I am writing you to let you know that my cycling habits are of great importance to my health and well being. I will be participating in a mountain bike race in about six weeks, and without adequate time to improve my skills, I will surely hurt myself. I assure you that I can respond to twice as many data calls, write better proposals, and look more presentable at meetings if I am not in a full body cast typing with a pen that I hold in my teeth.
It is often easy to assume that more hours spent working will result in more work being completed. However, the rocky steep trails of Pennsylvania are going to be far less forgiving than my Northern Virginia desk chair, and 50 miles of mountain biking requires a bit more activity than walking to my car. As a result, I need to be adequately prepared, and more than 8 hours at my desk does not improve my chances of successfully navigating a serious set of rocks, tight turns, or clearing giant logs. An hour or two less time working today could be all the extra time that I need to perfect that wheelie or manual, which will directly reduce my chances of going headfirst over my handlebars, breaking my collar bone, and missing hours of work because I am in the hospital.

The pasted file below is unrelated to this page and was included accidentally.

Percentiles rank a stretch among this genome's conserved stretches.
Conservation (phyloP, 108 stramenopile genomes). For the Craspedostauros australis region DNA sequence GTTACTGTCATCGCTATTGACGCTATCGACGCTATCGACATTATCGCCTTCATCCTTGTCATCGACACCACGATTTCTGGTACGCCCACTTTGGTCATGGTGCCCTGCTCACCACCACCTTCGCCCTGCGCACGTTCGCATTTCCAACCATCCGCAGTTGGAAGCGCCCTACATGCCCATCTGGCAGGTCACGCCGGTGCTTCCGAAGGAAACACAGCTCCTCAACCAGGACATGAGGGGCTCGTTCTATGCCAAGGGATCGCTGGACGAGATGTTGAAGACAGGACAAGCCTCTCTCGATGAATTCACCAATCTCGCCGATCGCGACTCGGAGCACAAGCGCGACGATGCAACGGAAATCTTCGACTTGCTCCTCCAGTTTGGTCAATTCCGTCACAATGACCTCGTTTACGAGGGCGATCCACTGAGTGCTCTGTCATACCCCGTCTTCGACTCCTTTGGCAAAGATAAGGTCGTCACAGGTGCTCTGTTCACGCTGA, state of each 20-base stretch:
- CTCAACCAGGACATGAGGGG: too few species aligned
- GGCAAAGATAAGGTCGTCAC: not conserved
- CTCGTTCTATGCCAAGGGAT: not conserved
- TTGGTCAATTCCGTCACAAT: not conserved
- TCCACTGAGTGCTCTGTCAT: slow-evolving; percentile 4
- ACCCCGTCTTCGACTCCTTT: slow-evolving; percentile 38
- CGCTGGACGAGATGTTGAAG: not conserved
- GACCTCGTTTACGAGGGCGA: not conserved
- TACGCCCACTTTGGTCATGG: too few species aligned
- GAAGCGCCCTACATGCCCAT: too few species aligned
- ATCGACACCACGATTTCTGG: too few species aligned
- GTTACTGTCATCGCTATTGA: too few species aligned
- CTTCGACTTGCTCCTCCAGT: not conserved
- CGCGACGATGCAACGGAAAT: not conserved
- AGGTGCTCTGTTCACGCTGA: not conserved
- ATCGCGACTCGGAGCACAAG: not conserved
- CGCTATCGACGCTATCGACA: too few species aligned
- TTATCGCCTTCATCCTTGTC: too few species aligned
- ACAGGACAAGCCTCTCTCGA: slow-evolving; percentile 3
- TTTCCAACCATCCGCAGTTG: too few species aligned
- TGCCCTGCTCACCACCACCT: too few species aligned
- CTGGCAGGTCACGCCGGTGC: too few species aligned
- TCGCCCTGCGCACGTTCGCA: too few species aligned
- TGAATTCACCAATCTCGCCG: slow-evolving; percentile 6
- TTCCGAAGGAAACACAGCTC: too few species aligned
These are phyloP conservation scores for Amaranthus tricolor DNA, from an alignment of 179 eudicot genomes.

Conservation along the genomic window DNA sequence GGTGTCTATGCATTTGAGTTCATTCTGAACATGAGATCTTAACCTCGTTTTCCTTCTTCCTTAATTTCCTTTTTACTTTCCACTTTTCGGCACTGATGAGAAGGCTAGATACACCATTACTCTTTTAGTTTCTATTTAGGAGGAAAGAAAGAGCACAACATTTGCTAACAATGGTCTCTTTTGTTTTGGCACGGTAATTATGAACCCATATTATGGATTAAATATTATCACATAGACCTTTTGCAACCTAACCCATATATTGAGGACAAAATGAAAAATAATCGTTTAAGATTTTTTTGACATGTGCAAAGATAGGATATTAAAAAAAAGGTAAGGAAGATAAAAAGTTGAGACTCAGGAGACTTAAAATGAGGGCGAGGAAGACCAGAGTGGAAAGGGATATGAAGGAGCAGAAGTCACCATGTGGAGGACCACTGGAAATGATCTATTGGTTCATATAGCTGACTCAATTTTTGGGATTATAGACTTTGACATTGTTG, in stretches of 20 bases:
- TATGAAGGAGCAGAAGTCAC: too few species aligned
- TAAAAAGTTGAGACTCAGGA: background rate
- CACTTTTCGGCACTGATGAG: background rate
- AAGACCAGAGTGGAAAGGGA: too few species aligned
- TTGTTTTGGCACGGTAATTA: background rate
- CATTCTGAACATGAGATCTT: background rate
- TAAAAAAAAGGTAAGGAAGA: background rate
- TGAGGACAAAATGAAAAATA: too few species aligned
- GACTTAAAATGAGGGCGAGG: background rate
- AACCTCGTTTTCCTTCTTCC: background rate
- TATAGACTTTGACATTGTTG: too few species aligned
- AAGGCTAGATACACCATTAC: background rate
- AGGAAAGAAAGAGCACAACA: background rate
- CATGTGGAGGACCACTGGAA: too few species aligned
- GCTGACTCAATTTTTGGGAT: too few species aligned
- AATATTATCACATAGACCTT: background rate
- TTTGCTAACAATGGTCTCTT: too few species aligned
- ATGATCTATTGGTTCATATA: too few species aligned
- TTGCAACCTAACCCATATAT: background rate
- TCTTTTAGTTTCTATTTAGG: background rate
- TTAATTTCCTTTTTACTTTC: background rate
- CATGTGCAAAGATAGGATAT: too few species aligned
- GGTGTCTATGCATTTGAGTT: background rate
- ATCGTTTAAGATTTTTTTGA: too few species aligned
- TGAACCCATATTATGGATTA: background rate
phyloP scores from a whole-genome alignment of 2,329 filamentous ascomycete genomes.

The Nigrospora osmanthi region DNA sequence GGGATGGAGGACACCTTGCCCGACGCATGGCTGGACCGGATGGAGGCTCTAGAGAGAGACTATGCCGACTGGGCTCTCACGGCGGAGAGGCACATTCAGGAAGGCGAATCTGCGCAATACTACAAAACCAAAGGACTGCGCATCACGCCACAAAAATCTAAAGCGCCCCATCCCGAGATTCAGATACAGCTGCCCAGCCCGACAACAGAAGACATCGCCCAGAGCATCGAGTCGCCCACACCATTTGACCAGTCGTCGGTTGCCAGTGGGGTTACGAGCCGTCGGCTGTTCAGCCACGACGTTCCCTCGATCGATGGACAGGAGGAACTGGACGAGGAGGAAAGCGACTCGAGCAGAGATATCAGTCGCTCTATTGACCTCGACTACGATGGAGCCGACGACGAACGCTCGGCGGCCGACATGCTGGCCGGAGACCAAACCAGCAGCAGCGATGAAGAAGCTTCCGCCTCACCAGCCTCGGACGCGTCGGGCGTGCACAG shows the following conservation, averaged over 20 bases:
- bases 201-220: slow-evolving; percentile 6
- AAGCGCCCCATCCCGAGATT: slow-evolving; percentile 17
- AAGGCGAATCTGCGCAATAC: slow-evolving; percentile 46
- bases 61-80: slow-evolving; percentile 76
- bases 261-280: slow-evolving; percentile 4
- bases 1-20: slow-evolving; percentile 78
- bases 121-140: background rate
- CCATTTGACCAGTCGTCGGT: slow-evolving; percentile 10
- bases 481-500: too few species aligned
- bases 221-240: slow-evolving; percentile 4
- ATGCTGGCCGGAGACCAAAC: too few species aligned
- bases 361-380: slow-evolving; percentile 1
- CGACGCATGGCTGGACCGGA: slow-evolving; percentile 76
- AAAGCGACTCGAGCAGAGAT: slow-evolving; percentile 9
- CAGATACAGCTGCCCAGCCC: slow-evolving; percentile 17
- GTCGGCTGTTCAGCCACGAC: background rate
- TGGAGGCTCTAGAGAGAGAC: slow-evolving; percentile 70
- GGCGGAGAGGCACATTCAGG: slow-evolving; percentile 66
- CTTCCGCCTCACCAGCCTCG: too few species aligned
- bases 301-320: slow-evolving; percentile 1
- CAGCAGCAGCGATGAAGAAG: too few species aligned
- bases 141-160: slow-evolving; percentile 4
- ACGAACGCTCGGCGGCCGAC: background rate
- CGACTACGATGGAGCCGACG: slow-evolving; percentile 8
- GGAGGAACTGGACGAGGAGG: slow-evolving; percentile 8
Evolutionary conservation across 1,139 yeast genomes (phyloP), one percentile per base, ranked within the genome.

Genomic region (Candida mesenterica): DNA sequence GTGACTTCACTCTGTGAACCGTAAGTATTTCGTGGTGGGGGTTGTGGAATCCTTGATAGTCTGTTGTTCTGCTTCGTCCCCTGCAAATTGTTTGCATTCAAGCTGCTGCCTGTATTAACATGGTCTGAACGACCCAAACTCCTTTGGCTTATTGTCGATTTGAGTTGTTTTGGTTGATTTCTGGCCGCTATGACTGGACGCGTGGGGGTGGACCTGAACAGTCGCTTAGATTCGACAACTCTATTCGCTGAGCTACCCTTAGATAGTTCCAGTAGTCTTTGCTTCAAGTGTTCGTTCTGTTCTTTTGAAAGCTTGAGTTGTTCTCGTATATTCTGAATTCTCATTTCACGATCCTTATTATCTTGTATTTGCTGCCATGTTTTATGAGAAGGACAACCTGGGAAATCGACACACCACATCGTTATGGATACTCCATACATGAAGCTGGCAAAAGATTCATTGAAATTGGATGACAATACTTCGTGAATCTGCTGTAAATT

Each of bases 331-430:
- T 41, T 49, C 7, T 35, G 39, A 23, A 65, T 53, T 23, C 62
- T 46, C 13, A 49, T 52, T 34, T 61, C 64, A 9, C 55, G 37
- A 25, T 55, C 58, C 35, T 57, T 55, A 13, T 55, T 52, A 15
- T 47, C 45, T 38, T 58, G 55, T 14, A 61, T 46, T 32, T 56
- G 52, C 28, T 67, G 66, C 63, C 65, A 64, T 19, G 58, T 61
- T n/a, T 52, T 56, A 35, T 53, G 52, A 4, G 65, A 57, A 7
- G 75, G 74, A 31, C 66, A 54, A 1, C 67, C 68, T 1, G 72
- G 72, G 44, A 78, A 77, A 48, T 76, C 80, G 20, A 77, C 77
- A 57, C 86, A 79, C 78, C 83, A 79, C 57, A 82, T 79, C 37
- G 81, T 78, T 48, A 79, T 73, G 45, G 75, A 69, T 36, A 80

As a result, I am sure that you will agree, I should leave work early on sunny days.